Handle times, dates, calendars, and durations like a pro in Objective-C with YLMoment

Working with dates in Objective-C is not really easy; at least for beginners. You have to deal with various classes provided by the “Foundation Framework” such as NSDate, NSDateComponents, NSDateFormatterNSCalendar, NSTimeZone or with NSLocale (for user language/region).

In order to make your life easier, YLMoment has been written to provide you an unique API (class) to dealing with dates, durations, times and calendars in Objective-C inspired by the well-known moment.js library.

This post aims to present you the potential of this library by showing you several hands-on examples.


We start by showing you how to create a new moment. There are several initializers to help you creating a moment, for example, by passing a date, an array or string with a format that will be parsed into a date.

// Create a new moment object
YLMoment *now = [YLMoment now];
NSLog(@"%@", now); // Display: 2013-11-09T19:16:33+0100

// Create a new moment in the past, using a string date
YLMoment *past = [YLMoment momentWithDateAsString:@"May 4, 2012" format:@"MMM d, y"];
NSLog(@"%@", past); // Display: 2012-05-04T00:00:00+0100

// Create a new moment in the future, using an array
YLMoment *future = [YLMoment momentWithArray:@[@2034, @3, @14]];
NSLog(@"%@", [future format:@"d MMMM y"]); // Display: 14 March 2034

// Create a moment with a french locale
YLMoment *moment = [YLMoment momentWithDateAsString:@"4 septembre 2008" format:@"d MMMM y" localeIdentifier:@"fr_FR"];
NSLog(@"%@", moment); // Display: 2008-09-04T00:00:00+0200

// Create an invalid date
YLMoment *invalid = [YLMoment momentWithDateAsString:@"not a date"];
NSLog(@"%@, %d", invalid, [invalid isValid]); // Display: Invalid Date, 0

To help you, you can find a well presented format string list here.

Working with dates

Now we are going to go a bit further by working with dates, for example by using a method to determine the time that has passed since now, by determining the end of the year or by adding/subtracting some amount of time to a moment.

// Set the moment to GMT+0 (UTC)
[[YLMoment proxy] setTimeZone:[NSTimeZone timeZoneWithAbbreviation:@"UTC"]];
// Now
NSLog(@"%@", [[YLMoment now] format:nil]); // Display: November 17, 2013 at 4:02:41 PM GMT
// When was I born?
YLMoment *birthday = [YLMoment momentWithDateAsString:@"December 11, 1986" format:@"MMMM d, y"];
NSLog(@"I was born %@", [birthday fromNow]); // Display: I was born 27 years ago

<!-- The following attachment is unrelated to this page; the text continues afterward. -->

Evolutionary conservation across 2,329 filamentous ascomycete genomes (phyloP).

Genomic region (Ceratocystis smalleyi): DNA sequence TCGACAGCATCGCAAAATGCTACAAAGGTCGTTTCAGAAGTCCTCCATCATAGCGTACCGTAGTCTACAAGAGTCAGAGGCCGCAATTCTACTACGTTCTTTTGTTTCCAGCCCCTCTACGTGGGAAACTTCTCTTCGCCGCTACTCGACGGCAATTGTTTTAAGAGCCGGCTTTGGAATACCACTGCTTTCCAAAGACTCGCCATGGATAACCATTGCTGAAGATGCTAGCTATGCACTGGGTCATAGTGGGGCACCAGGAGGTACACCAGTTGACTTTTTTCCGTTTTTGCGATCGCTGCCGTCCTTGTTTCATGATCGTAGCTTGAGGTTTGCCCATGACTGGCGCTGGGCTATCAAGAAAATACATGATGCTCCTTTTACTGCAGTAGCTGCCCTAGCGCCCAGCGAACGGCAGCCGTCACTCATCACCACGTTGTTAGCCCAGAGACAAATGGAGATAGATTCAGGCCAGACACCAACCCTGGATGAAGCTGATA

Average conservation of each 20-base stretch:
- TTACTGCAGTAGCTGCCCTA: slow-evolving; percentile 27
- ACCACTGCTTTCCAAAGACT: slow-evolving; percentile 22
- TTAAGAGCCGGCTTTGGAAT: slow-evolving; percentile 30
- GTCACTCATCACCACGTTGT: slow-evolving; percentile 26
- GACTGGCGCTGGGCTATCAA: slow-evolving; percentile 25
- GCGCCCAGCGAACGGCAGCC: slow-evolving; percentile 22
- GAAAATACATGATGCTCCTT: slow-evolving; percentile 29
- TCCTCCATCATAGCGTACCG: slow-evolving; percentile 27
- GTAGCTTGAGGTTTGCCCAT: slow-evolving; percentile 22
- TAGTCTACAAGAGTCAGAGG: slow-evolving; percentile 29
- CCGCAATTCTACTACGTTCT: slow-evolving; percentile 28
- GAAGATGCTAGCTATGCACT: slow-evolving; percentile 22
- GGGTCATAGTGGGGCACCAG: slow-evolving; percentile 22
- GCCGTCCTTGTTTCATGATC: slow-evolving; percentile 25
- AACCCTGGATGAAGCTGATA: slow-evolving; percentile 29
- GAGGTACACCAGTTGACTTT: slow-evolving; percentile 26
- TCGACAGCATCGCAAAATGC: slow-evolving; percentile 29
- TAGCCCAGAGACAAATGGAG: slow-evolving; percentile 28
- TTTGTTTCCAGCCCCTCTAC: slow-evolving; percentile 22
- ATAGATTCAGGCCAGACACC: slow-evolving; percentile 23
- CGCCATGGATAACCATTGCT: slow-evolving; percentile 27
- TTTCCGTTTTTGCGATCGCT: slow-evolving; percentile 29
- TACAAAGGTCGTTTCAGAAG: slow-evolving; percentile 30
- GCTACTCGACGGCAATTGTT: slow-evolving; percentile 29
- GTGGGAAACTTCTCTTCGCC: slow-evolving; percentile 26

// How old am I?
NSLog(@"I am %@ old", [birthday fromNowWithSuffix:NO]); // Display: I am 27 years old
// When will the end of year be?
YLMoment *endOfYear = [[YLMoment now] endOf:@"year"];
NSLog(@"%@", [endOfYear fromNow]); // Display: in a month
// When will the end february 2014 be?
YLMoment *lastDayOfFebruary = [[[YLMoment momentWithArray:@[@2014, @2, @1]] endOf:@"month"] startOf:@"day"];
NSLog(@"%@", [lastDayOfFebruary format:nil]); // Display: February 28, 2014 at 12:00:00 AM GMT

// When will the last day of february plus one day be?
YLMoment *firstMarch = [lastDayOfFebruary addAmountOfTime:1 forUnitKey:@"day"];
NSLog(@"%@", [firstMarch format:nil]); // Display: March 1, 2014 at 12:00:00 AM GMT


To conclude, although that YLMoment is under development (currently 0.2), you have seen it makes your life easier to work with dates, times, durations and calendars in Objective-C by providing you a nice set of API. I hope that this short overview gave you a good idea of what is possible with YLMoment. Moreover YLMoment provides unit tests which make its use more robust and so more comfortable.

If you have not tested this library yet, it’s time for you to give it a try.

You can find its github page here.

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  1. Mazyod · November 9, 2013

    That’s a superb API. I am just wondering about 2 important things when dealing with dates:
    1 – Calendars
    2 – DST

    As you may well be aware, adding a “day” to an NSDate isn’t as simple as adding a time interval of 60*60*24. This has been explained by Apple engineers at WWDC, since DST isn’t taken into account this way. It should be a day should be added by setting NSDateComponents and adding the components to an NSDate through a calendar.

    • Yannick Loriot · November 9, 2013

      Yes the ‘addAmountOfTime:forUnitKey:‘ method uses the NSDateComponent and the NSCalendar components to compute the new dates. I tried to use as much as possible the Core Foundations classes to build this library in order to make the core more robust. I should update the post by explaining that (I’ll add some examples for these details).

      Thank you for the hints. 🙂